Loïc Destremau is a French-Danish composer and sound artist. He is coming to Bodø with the piece “Spoken Music”, performed by Esbjerg Ensemble.
Loïc is working with instrumental, electronic and multi-medial setups ranging from orchestral stagings and large ensembles to solo performance and installations.
Recent works focus on exploring core musical premises such as instrumental physiology, audio-visual perception and musical relations to linguistic features. The works often comprise home-made devices, gadgets and preparations next to visuals, electronics and classical instruments.
Loïc Destremau’s music has been performed at festivals such as Warsaw Autumn, NOW! Grenzgänger (Essen), KLANG Festival (Copenhagen), Nordic Music Days (Helsinki), Figura Festspiele (Copenhagen), OpenDays (Aalborg) and Young Nordic Music Days (Aarhus, Reykjavik, Bergen, Piteå) – by among others Oslo Sinfonietta, Athelas Sinfonietta, Aarhus Sinfonietta, ensemble recherche, Uusinta Ensemble, Figura Ensemble, Esbjerg Ensemble, Jutlandia Saxophone Quartet and Rosella Strings.
Do you have any thoughts on music’s role in our identity? Do you think of your self as a Nordic composer?
– The omnipresence and accessibility of music with the ability to stay stuck in one’s head, reasonably suggest that music is, in fact, forcing itself into our identity, even if may not, should not or appears not to be part of our identity at first hand. Mainly because it’s gone out of our control, but with the presence of music that we can control, I think our identity rather plays a role in music, which fair enough influences directly back and feeds a loop. Like language in a way.
From time to time you’d hear people speak of a Nordic musical identity, or even a specific Danish, Icelandic, Finnish, etc… one. Being present with other people from the Nordic countries actually makes me feel more Nordic than when being with non-Nordic people, where I’d rather think of myself as a European/western or just French-Danish. I don’t perceive my compositional approach to be linked to any national identity despite the fact that it is impossible to deny that environment, culture and upbringing is the greatest source of inspiration, hindrance, and general influence.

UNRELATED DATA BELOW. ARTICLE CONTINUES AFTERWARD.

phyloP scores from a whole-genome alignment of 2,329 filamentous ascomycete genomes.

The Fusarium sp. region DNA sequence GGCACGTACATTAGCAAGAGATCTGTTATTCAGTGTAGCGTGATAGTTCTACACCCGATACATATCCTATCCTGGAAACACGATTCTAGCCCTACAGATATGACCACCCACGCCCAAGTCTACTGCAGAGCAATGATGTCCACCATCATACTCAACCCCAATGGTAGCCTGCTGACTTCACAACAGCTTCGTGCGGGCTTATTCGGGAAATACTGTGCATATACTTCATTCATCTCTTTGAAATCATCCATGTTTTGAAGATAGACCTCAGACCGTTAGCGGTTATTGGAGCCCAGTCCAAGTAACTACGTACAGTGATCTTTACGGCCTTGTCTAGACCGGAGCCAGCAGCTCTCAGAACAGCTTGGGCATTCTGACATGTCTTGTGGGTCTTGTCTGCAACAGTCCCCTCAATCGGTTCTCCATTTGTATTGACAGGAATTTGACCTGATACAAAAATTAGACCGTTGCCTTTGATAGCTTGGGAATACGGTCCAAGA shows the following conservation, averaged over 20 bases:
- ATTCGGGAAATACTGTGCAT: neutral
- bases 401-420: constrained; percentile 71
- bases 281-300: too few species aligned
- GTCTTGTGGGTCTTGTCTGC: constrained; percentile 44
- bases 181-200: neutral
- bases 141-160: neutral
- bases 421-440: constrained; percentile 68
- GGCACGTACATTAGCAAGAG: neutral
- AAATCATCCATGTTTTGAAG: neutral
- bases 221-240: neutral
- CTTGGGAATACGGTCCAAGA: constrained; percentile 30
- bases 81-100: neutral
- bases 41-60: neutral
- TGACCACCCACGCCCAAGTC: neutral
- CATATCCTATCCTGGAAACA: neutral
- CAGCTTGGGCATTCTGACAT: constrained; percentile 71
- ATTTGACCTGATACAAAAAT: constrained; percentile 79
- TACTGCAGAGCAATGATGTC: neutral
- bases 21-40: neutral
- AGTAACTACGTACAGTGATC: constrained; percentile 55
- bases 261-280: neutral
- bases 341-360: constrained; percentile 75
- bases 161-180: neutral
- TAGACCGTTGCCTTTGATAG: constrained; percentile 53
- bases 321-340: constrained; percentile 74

You seem to have a very strong connection with everyday-sounds in your musical thinking. Can you say something about this?
– I guess that spoken and written language arguably is the most present “everyday-sound” in most people’s everyday. The language is either heard live when interacting with and listening to other people talk or heard in the inner ear when reading or writing. Theories suggest that language and music evolved simultaneously and complemented each other – both with an aesthetic and communicative function.
Next to language as a source of everyday-sounds, I would argue that music has become an everyday-sound in itself. And despite being exposed to a great variety of genres and expressions, the format and context are able to reduce music heard in public or private spaces into an everyday-soundtrack to whatever we do or think. Just like language. Or noises. This may in fact thus raise the question of what true music is.
Can music be “true”? Is this something you are struggling with in your compositions?
– The notion of being true (as a composer) to oneself or rather to one’s time and space, context and surroundings, is maybe subordinate compared to engaging the real and the imaginative as they are – both full of truth and deception. And since music is present almost everywhere – is true music then the rare and hard-to-access one or is it the everyday-sound, the everyday-music? Both are to me equally real but certainly also equally imaginative. In my pieces, I work with dialectics between imagination and reality and explore them hand in hand. Reality is to me the drive of imagination and vice-versa. In music, I like to bend and twist reality but also make the imagination real.